On Thursday, January 25, 2018, the Vanderbilt Journal of Entertainment & Technology Law hosted its annual Symposium.  This year’s event, entitled Dramatic Changes: International Trade’s Effect on Intellectual Property and Human Rights, focused on the many conflicts between right holders and sovereign states as they relate to world trade.  Thanks to the presentations from this year’s world-renowned panelists, the moderators’ thoughtful questions, and the efforts of the Journal members, the event was a large success.  Special thanks are in order for our Senior Development Editor Reity O’Brien, our Faculty Advisor Professor Daniel Gervais, and our Program Coordinator Faye Johnson—without their hard work, planning, and expertise, this event would not have come together.


This year’s event included world-renowned panelists with expertise in intellectual property law, human rights, international trade, or some combination of the three.  It began with a keynote address by Professor Rochelle Dreyfuss from New York University Law School and Professor Susy Frankel from Victoria University of Wellington Law School, New Zealand.  Both professors are distinguished experts in the field of international intellectual property, and they discussed the impact of investor-state disputes, such as Philip Morris v. Uruguay and Eli Lilly & Co. v. Canada, on future international treaties among sovereign states.


Following the keynote address, Professor Gervais, who also serves as Vanderbilt Law School’s Director of the Intellectual Property Program, moderated the day’s first panel, which focused on intellectual property law.  The panel consisted of Professor Dreyfuss, Professor Frankel, and Professor Shubha Ghosh from Syracuse University School of Law.  After a brief question and answer session from the keynote address, Professor Ghosh—who specializes in intellectual property and technology commercialization—made a presentation that proposed an analogy between the US Constitution’s Dormant Commerce Clause and the WTO’s interpretation of international intellectual property provisions, using the term “Dormant IP Clause.”


Our second panel on human rights was moderated by Professor Ingrid Wuerth, who serves as Vanderbilt Law School’s Director of the International Legal Studies Program.  This panel consisted of Professor Sean Flynn from American University Washington College of Law, Professor Janewa Osei-Tutu from Florida International University Law School, Professor Cynthia Ho from Loyola University Chicago School of Law, and Professor Molly Land from University of Connecticut School of Law.  Professor Flynn made the case for a broader fair use right and addressed possible implications for international limitations on that right.  Next, Professor Ho discussed the complex interconnections between patents and human rights, remarking that more should be done to in fact address human rights issues.  Professor Osei-Tutu then contrasted conventional trademarks—which are typically owned by large corporations and receive strong intellectual property protections—against cultural designs that are created by individuals or tribes and typically receive little to no protection. Professor Land concluded with a presentation that focused on how intellectual property law has largely ignored human rights issues and suggested that other models of innovation might be used to improve the current regime.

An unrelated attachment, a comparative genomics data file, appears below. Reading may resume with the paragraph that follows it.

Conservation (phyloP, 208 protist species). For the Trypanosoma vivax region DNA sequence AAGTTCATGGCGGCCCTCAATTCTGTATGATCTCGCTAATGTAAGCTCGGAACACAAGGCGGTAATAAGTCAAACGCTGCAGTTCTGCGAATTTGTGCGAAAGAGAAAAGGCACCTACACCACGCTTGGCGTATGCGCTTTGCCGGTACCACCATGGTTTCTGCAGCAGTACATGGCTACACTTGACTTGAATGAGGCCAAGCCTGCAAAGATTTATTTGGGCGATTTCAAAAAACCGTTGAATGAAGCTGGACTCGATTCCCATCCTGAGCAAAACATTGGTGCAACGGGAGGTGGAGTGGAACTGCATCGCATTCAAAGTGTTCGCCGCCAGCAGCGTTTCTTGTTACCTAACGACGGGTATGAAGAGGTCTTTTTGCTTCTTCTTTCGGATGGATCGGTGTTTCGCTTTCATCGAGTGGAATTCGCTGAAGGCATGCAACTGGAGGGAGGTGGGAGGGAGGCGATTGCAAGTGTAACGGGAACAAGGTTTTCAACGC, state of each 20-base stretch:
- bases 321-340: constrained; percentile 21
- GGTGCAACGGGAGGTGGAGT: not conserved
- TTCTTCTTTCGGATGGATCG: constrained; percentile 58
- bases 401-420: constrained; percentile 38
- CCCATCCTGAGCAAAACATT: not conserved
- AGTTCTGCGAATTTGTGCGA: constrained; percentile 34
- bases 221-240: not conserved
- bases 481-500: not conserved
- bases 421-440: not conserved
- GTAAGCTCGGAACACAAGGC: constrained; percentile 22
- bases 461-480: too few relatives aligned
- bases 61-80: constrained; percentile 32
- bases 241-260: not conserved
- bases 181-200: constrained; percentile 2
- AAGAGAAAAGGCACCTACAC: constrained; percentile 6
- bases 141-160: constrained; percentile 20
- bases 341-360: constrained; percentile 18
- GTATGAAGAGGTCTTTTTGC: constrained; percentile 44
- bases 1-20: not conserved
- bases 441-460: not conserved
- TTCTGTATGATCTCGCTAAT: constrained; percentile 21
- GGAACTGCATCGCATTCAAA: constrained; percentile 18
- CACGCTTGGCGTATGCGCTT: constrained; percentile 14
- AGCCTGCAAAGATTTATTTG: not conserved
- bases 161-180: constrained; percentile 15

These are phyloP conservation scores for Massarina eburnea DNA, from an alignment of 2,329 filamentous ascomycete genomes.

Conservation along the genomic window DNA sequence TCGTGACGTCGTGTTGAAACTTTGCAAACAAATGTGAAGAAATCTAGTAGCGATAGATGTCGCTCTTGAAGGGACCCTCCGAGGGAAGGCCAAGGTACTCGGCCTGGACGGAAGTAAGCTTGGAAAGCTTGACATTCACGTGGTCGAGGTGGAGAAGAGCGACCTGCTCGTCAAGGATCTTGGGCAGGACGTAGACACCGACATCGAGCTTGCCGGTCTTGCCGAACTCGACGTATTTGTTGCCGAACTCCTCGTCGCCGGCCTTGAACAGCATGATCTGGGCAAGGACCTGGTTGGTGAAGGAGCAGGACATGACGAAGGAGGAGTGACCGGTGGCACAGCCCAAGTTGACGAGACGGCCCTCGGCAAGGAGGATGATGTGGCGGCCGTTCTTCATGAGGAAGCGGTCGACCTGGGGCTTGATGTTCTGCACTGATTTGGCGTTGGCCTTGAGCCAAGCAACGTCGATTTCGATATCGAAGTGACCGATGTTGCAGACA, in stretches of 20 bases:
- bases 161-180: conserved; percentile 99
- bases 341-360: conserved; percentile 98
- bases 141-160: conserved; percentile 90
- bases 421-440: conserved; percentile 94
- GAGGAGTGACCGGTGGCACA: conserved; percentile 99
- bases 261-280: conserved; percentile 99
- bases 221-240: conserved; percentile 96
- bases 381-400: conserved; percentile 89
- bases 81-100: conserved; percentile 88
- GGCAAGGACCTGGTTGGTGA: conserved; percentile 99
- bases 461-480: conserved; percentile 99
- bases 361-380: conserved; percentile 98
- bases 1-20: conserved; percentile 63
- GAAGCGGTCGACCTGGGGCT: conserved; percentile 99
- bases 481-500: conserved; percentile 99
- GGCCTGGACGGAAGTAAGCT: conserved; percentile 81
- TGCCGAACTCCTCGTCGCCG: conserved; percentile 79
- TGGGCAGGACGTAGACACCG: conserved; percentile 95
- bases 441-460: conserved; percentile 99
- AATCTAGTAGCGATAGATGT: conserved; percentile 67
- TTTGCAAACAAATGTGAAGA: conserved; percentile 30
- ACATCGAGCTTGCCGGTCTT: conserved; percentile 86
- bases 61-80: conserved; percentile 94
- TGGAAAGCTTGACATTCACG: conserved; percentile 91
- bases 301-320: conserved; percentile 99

Finally, the third panel on international trade was moderated by Vanderbilt’s own Professor Tim Meyer, who specializes in international trade and economics.  This panel consisted of Mr. Timothy Feighery—who is a Partner at Arent Fox LLP’s Washington, DC office and specializes in international arbitrations—Professor Robert Howse from New York University Law School, and Professor Jason Yackee from University of Wisconsin Law School.  Mr. Feighery spoke about NAFTA and the historical development of international treaties.  Next, Professor Howse discussed the funding obstacles of poorer nations faced with investor-state disputes and the funding options—including legal aid—available to them.  Professor Yackee then discussed the potential for conflicts of interest between international arbitrators and the parties appointing them.  After closing remarks by Professor Gervais, the event came to an end.


Again, the Journal thanks all of this year’s participants for their continued support and high-level academic discussions that led to the event’s success.  An official schedule and description of the event is available on the Journal’s website, and the live stream will be available on YouTube in the coming days.



Thomas E. Johnson

Editor in Chief, 2017–18

Vanderbilt Journal of Entertainment & Technology Law



Comments are closed.